The Jazz From Bloomington All-Stars, an ensemble composed of professors and other established performers, will play today at T.I.S. Music Shop, 1424 E. Third St. The concert is to publicize the group, which is devoted to attracting accomplished jazz artists to the Bloomington region.
The Vietnam War has made an unforgettable imprint on American society.
People strolled along Fourth Street Saturday and Sunday, between Dunn and Lincoln streets, jostling and gawking at the wares spread out in the booths lining both sides of the street. It was a timeless scene, one replayed in every marketplace since the beginning of trade among humankind. During the past 24 years, the Fourth Street Festival of the Arts and Crafts has been a cornucopia of arts and crafts which heralds the end of summer in Bloomington.
Jacques Bachelier lives in Nashville, Ind., and like many Nashville residents, he grew up in a serene countryside where stone was quarried. But no, it wasn't South Central Indiana. Bachelier actually grew up in Tours, France; a town in the Loire Valley. Bachelier, a stained glass artist, wears a tan beret that looks like burlap. With the beret, he might be mistaken for a French painter, a career path he once considered. How did he become a stained glass artist? Following him from his boyhood in the Loire Valley, to engineering school to life as an a artist, it becomes apparent that his early exposure to both ornate cathedrals and engineering have left him with a unique ability to use engineering to achieve beautiful art.
John Mellencamp's free performance in Woodlawn Field Thursday drew a crowd of fans, both students and community members. "I think it was pretty good," he said in a press conference following the show. "It was pretty hot, but nothing like Nashville was."
After recent surprise appearances in Chicago, Detroit, Cleveland and several other cities, John Mellencamp is bringing what has been called his "Good Samaritan Tour" closer to home. It was announced Tuesday the Seymour, Ind., native will play a free concert at 1 p.m. today in Woodlawn Field, located at the intersection of 10th Street and Woodlawn Avenue.
The Jammin' On Walnut musical extravaganza Tuesday night was exactly what it was expected to be: jammin' all night and a lot more. The event consisted of local and regional bands performing at three different locations: Axis, 419 S. Walnut, Bluebird, 216 N. Walnut, and Kilroy's Sports, 319 N. Walnut. The net proceeds of this event were donated to Shelter Inc.
Professor David Baker will take the stage once again at 5:30 p.m. today at Bear's Place, 1316 E. Third St, at the Jazz Fables concert series. Baker will be celebrating the 11th anniversary of the Jazz Fables series, which has played at Bear's almost every week since its conception in September 1989.
John Mellencamp fancies himself a Good Samaritan. The Seymour native announced Tuesday he'll give a free acoustic performance at 1 p.m. Thursday in Woodlawn Field, at the corner of Woodlawn Avenue and 10th Street. Mellencamp has been performing free, impromptu concerts throughout the month of August as part of his Good Samaritan Tour. He announces the concerts on his Web site, mellencamp.com, a few days in advance and has played in Cleveland, Detroit, Pittsburgh and Boston. Though attendance has varied, a recent show in Chicago drew in 15,000 for his hour-long set. The Bloomington performance will be the last of the tour, according to his Web site.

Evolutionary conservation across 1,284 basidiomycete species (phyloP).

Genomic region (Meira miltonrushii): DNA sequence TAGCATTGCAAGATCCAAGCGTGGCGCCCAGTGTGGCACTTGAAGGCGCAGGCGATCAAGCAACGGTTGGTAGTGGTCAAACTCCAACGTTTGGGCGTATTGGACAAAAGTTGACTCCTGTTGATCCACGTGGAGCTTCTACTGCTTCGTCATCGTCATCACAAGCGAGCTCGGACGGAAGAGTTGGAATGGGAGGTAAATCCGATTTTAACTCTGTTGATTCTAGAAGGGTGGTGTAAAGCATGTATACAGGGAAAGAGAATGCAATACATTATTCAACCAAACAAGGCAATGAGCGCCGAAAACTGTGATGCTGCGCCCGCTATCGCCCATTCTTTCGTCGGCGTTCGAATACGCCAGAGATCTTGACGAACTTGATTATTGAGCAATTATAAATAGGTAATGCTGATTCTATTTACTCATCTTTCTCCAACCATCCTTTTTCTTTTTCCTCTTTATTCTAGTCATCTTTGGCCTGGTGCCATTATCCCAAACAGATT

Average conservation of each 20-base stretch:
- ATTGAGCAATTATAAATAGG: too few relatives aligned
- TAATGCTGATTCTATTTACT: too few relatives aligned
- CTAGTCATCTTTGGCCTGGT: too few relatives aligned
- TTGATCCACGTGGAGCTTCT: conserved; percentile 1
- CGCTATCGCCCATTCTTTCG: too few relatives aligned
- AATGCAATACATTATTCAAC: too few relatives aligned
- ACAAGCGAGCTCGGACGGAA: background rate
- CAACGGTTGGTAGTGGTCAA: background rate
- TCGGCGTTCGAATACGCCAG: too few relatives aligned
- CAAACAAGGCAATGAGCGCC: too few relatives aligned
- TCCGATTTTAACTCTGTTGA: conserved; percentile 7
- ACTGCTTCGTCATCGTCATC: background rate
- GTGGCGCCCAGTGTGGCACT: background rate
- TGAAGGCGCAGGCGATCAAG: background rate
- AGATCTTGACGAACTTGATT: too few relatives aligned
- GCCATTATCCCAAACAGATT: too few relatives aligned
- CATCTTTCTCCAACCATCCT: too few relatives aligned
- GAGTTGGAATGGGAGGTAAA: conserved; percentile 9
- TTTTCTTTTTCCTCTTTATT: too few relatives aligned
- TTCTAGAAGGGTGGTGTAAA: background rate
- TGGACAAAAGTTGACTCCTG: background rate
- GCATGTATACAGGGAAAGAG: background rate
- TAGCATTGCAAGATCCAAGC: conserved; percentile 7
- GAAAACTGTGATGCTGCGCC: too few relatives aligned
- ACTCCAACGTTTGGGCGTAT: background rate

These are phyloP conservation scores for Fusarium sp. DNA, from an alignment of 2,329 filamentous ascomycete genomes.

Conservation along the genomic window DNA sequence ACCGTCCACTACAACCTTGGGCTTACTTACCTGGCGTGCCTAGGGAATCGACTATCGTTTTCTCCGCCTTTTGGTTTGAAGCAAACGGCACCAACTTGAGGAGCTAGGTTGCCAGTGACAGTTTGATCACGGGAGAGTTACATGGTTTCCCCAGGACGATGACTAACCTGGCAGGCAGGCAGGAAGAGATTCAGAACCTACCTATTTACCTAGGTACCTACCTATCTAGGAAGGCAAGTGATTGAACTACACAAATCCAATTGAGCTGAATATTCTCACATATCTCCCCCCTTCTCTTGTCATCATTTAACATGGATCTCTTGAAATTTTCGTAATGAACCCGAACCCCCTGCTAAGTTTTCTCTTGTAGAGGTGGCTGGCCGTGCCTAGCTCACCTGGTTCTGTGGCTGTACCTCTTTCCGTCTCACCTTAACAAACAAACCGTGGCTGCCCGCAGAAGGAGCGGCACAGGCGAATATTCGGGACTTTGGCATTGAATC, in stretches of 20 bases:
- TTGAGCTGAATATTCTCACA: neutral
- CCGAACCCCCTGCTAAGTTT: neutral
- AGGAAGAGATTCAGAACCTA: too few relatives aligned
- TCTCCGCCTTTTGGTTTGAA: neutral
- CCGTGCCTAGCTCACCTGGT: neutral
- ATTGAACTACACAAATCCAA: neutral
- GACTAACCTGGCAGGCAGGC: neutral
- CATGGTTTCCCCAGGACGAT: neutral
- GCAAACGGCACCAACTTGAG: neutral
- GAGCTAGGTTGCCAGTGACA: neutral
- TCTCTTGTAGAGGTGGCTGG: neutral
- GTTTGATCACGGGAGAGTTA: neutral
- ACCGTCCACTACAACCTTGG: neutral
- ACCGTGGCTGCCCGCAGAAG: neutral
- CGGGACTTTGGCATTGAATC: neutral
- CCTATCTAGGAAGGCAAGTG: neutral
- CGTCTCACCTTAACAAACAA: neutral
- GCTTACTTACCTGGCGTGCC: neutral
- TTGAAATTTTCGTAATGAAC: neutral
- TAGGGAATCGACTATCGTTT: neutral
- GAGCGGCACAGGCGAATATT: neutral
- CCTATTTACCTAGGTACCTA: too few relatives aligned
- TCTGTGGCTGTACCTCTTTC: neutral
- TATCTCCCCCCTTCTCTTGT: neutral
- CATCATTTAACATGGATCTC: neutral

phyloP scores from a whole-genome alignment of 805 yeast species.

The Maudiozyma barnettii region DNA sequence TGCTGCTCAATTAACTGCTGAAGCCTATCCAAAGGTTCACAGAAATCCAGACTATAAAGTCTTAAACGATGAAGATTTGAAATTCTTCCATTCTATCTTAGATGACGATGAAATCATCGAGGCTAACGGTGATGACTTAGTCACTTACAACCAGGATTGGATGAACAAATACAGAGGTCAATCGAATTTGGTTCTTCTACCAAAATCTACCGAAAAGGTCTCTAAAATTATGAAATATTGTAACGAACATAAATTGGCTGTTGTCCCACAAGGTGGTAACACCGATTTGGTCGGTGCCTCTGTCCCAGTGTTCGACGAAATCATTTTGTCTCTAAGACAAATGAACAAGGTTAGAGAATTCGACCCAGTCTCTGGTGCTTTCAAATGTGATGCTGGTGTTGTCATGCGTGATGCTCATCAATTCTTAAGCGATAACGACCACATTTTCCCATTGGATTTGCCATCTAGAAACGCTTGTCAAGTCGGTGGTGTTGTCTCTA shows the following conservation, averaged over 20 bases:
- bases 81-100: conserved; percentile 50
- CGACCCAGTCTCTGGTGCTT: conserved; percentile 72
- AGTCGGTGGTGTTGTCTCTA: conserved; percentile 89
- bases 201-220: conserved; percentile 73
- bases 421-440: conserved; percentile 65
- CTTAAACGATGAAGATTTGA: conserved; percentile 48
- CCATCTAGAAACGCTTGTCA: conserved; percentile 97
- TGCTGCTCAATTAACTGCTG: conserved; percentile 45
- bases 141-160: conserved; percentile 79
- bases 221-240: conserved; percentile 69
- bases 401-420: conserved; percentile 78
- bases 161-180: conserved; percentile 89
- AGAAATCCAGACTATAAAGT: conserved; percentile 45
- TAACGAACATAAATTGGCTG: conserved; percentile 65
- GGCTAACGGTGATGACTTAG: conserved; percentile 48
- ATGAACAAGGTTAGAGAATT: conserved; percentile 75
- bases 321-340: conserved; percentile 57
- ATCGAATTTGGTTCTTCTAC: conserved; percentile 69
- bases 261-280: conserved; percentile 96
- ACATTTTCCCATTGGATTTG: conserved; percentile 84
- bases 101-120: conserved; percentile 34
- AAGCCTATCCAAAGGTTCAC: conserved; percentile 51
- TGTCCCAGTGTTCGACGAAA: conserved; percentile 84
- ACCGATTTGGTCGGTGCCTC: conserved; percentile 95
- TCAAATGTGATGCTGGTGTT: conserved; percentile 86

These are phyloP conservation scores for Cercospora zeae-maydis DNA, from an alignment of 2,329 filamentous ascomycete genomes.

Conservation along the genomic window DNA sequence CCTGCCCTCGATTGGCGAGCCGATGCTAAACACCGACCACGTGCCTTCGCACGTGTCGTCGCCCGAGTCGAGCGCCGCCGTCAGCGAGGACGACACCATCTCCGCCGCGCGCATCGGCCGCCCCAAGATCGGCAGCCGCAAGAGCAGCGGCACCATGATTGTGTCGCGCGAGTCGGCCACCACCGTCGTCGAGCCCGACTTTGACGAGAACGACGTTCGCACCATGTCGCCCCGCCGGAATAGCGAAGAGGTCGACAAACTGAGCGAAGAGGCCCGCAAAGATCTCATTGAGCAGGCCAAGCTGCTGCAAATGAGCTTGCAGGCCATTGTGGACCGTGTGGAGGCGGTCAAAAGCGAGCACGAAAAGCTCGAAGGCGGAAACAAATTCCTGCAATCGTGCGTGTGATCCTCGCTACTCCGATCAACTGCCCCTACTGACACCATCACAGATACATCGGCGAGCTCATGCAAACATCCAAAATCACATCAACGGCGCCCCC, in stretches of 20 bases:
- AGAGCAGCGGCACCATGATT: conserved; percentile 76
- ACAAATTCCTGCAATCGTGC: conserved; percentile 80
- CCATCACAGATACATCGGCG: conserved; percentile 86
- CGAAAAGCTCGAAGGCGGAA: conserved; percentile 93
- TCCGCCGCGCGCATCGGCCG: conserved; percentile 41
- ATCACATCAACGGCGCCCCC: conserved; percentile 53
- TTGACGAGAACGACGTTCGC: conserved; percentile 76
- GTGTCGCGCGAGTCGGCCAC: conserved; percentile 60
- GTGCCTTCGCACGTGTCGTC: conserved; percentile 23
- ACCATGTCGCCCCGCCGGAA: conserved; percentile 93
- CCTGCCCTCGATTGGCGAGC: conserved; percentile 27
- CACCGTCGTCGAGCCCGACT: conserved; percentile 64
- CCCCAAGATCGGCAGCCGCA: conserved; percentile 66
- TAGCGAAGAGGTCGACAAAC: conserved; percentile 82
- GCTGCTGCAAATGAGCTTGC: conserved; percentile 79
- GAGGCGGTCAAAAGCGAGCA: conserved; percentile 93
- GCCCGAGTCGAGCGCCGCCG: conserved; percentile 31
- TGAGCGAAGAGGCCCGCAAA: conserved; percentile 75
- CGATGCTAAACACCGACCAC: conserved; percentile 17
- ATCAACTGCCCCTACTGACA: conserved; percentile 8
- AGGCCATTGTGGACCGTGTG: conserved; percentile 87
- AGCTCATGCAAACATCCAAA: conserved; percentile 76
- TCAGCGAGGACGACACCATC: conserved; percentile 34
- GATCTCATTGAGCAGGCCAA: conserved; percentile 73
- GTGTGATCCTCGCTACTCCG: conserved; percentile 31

The only thing missing is the glass slipper. Junior Justin Johnston is living out his lifelong dream of being an entertainer in what he calls "a Cinderella story." After pursuing a major in telecommunications and a minor in music at IU for three years, he is leaving Bloomington to join the national touring company of the Tony Award-winning musical "Rent."
Two new exhibitions will be featured in the School of Fine Arts Gallery. The exhibit, which opened last Friday will continue until Oct. 6. Featured are "Old Stories," paintings by Nancy Morgan-Barnes, and Robert Barnes' "Lunch Bags." The exhibit will kick off with an opening reception from 7-9 p.m. Friday in the SoFA Gallery.
IU Art Museum 'Works of Eugene Goudin, Paul Signac, Jacob Jordaens and Matthias Stom are being displayed on loan from U.S. Ambassador to Singapore Steven Green. Hours are 10 a.m. to 5 p.m. Tuesday through Saturday and noon through 5 p.m. Sunday. For more information, call 855-5445.
Two or three times a year, the clubs of downtown Bloomington join together and turn up the heat with music from local and regional bands. It is once again that time of year when the prolific local musical talent shakes and bakes Bloomington all night. This extravaganza of music, dance and booze is what has come to be called Jammin' on Walnut Street.
One-man-bands have always had something of a stigma attached to them. After all, the genre was pioneered by Wesley Willis, a certified schizophrenic from Chicago. He has spent the past 20 years touring, pounding out songs such as "I'm Sorry I Got Fat" on his keyboard.
Every year, returning students and incoming freshmen shop for furniture, rugs and items for decorating their apartments and dorm rooms. One place to start this decorative search is the 24th-annual Fourth Street Festival of the Arts and Crafts.
It's been the story of the summer, an inconvenience to pedestrians and motorists, a bone of contention between local merchants and city government and an eyesore in the heart of Bloomington. It's the construction that closed Kirkwood Avenue earlier this summer. But Saturday night saw a new side of Kirkwood, and for the first time in a long while, people filled the street. Some stopped into local shops such as Smoothie King and Tracks. Some sipped ale in the beer garden, and most gathered around the stage at Grant Street and enjoyed the performances of musical groups Cracker, Karl Denson and others.